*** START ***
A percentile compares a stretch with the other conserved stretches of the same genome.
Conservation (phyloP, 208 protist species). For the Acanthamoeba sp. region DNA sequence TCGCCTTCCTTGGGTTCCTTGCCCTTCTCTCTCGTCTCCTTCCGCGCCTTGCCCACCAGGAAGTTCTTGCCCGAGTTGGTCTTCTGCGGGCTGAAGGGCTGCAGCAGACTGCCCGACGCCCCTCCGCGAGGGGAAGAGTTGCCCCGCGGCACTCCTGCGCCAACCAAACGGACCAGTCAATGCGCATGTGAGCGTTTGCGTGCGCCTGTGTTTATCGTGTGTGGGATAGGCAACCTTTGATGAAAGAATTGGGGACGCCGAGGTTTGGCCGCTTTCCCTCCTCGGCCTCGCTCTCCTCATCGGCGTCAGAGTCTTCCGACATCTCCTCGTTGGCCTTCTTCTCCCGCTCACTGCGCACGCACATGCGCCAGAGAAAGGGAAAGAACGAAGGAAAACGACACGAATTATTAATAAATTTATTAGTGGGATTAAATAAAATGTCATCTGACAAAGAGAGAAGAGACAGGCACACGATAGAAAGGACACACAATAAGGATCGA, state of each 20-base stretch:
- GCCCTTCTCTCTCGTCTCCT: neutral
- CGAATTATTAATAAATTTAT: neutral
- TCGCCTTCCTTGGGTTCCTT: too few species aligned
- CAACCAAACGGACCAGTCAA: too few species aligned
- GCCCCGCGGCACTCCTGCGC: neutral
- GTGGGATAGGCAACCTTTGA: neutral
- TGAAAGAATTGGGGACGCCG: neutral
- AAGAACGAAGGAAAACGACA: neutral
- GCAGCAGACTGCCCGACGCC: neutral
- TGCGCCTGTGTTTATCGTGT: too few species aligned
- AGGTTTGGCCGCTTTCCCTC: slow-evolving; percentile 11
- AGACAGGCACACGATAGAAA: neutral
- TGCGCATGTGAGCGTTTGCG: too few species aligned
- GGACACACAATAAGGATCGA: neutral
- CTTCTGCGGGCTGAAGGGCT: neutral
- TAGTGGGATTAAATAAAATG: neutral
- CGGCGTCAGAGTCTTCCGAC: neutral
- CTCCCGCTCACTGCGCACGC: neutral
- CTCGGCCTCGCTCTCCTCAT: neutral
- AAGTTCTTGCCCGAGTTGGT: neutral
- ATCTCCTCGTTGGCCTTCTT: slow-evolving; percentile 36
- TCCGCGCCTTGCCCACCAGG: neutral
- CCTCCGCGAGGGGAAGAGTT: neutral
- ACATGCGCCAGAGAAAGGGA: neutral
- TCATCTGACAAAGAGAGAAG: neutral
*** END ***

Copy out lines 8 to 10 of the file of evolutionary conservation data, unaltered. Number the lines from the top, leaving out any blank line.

- GTGGGATAGGCAACCTTTGA: neutral
- TGAAAGAATTGGGGACGCCG: neutral
- AAGAACGAAGGAAAACGACA: neutral